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Reviews Counted: 20

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User Ratings: 27,280


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Average Rating: N/A
Reviews Count: 0
Fresh: 0
Rotten: 0


Average Rating: 2.9/5

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Movie Info

Just before the repeal of Prohibition, a father, desperate to save his Vermont farm near the Canadian border, journeys into the Canadian wilderness with his son hoping to score big money on a whiskey-running escapade.

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Kris Kristofferson
as Quebec Bill Bonhomme
Charlie McDermott
as Wild Bill Bonhomme
Gary Farmer
as Henry Coville
William Sanderson
as Rat Kinneson
Heather Rae
as Evangeline
Luis Guzman
as Brother St. Hillaire
John Griesemer
as Brother St. Paul
Rusty De Wees
as Frog Lamundy
Munson Hicks
as Sheriff
Josh Pellerin
as Andre LaChance
Tessa Klein
as Little Gretchen
William Rough
as Bartender
Steve Small
as Origene LaChance
Mark Jenks
as Henchman
Ken Winter
as Henchman
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Critic Reviews for Disappearances

All Critics (20) | Top Critics (13)

Magic realism is a tricky thing to pull off in a movie, and Disappearances, the third of Mr. Craven's films based on Mr. Mosher's novels, only occasionally succeeds.

May 14, 2007 | Rating: 2.5/5

The beautifully photographed Disappearances is solidly old-fashioned entertainment.

May 11, 2007 | Rating: 3/4

The film is lovely to look at, but makes not a lick of sense.

May 11, 2007 | Rating: 1.5/4 | Full Review…

If you're one of those people (like this reviewer) who can watch Kris Kristofferson do just about anything, you won't insist on the references being that solid.

May 10, 2007 | Rating: 2.5/4
Top Critic

Alas, the story descends into mystical mumbo jumbo.

May 10, 2007 | Rating: 3/6 | Full Review…
Time Out
Top Critic

Though set in Vermont in the 1930s, this has the feel of a Western -- one with mystical overtones -- and provides a great role for Kris Kristofferson, who's looking well weathered these days.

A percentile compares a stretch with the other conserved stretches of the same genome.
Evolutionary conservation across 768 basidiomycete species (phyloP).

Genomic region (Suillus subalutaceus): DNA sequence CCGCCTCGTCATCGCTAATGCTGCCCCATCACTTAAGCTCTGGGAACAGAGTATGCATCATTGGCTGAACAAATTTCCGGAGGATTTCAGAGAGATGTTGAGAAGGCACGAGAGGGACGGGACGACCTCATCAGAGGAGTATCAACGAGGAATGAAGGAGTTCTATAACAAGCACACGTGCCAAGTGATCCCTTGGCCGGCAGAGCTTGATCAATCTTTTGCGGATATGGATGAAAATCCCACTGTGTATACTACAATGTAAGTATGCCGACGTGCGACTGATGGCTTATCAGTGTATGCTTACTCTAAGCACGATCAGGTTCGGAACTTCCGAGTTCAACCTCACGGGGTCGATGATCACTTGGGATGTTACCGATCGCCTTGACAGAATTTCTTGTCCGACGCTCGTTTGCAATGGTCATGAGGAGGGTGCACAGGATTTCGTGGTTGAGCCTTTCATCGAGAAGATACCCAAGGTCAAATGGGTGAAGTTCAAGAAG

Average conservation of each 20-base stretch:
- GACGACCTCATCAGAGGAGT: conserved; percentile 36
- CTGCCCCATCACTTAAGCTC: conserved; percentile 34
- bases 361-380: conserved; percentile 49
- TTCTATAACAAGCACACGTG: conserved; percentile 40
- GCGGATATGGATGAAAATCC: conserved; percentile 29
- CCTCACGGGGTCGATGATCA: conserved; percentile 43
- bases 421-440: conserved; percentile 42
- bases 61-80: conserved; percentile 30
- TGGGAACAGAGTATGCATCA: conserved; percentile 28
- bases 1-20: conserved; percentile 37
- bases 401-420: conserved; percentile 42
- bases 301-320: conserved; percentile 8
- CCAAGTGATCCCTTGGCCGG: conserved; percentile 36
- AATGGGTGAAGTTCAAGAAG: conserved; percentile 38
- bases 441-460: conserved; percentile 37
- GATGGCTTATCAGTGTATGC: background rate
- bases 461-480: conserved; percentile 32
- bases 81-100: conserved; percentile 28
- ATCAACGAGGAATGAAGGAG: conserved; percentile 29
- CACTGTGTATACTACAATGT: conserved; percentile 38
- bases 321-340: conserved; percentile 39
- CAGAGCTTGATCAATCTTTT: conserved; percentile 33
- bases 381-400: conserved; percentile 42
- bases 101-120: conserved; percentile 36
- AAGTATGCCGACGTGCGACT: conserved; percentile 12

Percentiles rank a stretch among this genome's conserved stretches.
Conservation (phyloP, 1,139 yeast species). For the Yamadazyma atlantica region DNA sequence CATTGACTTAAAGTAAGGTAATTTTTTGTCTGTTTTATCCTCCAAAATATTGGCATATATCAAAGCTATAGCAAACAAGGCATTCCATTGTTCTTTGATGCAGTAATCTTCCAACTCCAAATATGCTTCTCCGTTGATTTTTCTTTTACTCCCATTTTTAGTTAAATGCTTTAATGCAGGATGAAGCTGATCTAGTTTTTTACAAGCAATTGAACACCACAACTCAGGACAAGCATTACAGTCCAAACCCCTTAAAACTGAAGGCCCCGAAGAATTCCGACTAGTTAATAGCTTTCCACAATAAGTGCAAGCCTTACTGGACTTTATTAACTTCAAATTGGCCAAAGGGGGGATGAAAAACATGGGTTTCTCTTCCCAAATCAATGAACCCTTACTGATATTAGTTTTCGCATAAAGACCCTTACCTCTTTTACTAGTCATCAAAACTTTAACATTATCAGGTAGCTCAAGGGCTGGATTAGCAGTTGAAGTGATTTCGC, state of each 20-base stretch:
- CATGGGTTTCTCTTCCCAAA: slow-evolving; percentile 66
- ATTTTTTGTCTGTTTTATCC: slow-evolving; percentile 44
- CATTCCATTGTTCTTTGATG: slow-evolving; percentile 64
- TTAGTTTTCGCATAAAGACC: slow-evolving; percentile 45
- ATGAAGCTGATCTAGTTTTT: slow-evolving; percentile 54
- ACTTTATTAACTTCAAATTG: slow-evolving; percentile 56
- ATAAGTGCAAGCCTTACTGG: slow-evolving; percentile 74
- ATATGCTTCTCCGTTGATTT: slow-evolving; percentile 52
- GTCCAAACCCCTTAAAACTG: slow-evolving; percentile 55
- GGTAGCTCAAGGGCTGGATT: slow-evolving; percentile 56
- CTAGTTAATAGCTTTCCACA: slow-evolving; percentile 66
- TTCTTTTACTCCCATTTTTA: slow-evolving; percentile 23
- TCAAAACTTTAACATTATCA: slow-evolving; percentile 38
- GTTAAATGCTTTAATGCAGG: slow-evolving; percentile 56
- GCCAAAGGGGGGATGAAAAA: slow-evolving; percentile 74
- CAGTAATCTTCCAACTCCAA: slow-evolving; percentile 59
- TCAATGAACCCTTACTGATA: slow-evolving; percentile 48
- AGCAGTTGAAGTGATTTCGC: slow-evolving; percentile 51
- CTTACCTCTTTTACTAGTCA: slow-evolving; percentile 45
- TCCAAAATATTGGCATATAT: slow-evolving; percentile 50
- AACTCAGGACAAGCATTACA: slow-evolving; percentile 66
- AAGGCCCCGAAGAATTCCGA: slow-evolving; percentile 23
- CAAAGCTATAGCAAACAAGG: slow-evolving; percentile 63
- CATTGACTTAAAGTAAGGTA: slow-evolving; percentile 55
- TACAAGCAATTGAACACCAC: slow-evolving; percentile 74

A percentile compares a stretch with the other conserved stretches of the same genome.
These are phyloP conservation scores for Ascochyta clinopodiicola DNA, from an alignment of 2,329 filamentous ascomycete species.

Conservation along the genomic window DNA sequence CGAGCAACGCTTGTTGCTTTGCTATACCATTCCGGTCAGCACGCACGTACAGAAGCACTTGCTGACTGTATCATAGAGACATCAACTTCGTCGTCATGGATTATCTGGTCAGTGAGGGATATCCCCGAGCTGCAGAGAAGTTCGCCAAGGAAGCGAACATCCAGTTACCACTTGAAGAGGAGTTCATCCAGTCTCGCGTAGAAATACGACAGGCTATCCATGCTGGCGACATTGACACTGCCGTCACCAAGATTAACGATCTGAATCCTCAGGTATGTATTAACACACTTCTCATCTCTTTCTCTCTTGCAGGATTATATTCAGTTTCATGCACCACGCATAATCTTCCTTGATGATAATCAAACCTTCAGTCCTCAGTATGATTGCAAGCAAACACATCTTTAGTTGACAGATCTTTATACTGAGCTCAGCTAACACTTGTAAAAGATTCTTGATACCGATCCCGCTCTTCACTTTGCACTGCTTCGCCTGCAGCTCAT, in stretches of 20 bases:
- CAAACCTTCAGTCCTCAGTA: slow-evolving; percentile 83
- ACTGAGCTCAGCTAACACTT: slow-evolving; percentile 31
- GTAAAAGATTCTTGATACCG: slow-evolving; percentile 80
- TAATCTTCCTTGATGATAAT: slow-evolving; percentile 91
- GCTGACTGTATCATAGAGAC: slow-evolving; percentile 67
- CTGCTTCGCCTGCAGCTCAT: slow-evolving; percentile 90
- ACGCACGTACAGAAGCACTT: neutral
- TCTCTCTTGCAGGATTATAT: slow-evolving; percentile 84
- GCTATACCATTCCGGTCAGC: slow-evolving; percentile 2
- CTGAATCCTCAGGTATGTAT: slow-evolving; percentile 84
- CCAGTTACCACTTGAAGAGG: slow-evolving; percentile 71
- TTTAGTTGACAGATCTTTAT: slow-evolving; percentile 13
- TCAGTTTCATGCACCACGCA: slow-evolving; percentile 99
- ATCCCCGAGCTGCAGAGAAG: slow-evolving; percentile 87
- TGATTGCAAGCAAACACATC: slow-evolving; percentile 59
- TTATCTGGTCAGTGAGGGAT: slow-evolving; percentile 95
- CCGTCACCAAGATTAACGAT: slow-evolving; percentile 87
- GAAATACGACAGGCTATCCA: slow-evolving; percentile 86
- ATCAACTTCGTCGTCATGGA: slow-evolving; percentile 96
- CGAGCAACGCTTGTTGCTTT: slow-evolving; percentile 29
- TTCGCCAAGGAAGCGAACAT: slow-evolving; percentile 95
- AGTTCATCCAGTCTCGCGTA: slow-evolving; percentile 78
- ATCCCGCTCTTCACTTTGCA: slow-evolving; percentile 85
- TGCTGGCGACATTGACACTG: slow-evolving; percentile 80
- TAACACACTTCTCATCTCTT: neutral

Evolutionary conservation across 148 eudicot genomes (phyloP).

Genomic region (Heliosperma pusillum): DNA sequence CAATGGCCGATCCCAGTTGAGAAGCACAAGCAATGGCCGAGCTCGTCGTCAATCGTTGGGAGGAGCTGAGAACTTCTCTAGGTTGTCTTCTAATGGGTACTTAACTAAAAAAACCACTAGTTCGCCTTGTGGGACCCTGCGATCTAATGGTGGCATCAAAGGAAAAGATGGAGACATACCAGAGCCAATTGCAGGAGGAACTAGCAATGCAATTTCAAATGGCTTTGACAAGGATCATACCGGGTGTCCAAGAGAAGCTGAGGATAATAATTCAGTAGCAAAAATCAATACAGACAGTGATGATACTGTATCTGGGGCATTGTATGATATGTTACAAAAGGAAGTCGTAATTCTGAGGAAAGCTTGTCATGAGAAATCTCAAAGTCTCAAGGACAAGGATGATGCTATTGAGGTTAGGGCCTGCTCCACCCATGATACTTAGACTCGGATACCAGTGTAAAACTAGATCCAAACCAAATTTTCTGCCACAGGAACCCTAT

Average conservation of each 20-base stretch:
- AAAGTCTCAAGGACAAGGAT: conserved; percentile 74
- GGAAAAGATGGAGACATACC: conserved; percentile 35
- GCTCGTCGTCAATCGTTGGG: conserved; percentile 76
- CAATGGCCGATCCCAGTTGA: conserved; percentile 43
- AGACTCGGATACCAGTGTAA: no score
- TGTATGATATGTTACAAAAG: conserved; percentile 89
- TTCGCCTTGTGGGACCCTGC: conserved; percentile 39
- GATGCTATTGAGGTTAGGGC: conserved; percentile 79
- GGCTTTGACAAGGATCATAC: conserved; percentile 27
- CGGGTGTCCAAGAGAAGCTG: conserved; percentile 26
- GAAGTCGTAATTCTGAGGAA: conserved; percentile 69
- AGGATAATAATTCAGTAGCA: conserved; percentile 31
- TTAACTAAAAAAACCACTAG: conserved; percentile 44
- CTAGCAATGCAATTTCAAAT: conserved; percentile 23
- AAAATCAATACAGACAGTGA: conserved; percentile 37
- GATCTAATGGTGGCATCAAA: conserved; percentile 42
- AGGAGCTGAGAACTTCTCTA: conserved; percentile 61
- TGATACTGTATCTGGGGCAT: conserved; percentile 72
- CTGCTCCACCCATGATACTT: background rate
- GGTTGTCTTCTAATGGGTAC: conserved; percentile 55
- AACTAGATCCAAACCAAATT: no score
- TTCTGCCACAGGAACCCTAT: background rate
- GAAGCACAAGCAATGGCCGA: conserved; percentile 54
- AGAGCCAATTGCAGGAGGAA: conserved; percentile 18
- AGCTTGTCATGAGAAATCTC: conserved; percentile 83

May 4, 2007 | Rating: 3/4 | Full Review…

Audience Reviews for Disappearances


Honestly, I only rented Disappearances because there were a bunch of old people on the DVD cover and the concept of a Western filled with senior citizens intrigued me. The film didn't really deliver on that, sadly, and what could have been Actual Country for Old Men instead was made into a generic spaghetti flick with a dash of magical realism for flair. The best part of Disappearances by far is the teleporting aunt, because hell, it's a teleporting old woman who spouts off Shakespeare and shoots people. You can't miss the potential in that. Also, the film looks great; even though it was shot on the cheap (budgeted at 1.7 million dollars), the director does an admirable job using natural scenery to create atmosphere. Unfortunately, that's pretty much where the unique parts of Disappearances come to a halt. The plot is some hoary nonsense about smuggling whiskey that gets completely dropped in the last twenty minutes of the movie to make way for shit randomly disappearing and some ridiculous subplot about a curse. I guess these seemed like neat elements to include in a Western, but they just didn't fit here. The kid gave probably one of the worst child performances I've ever seen. Every line he delivered took me straight out of the movie, which wasn't that hard in the first place because it's not particularly gripping. They should have just put teleporting lady in his place and the movie would have been ten times better. The rest of the acting isn't bad; I guess Kris Kristofferson is important or something, which is why he ends up doing movies like this, right?

Drew Smith
Drew Smith

Super Reviewer

I've stated in the past that you have to kiss a lot of frogs when you venture into the realm of independent films. With that said, I must admit that we've had a good run of late and seen some truly outstanding movies. That run came to a screeching halt with this flick and I take full responsibility for having chosen this dog. One has to imagine that it was very well received in whatever art house it played in, but went over with a thud in our house. The two star rating is for the cinematography, set design and with the exception of one particular character and his henchmen, for the costuming.

Moe E
Moe E

Super Reviewer

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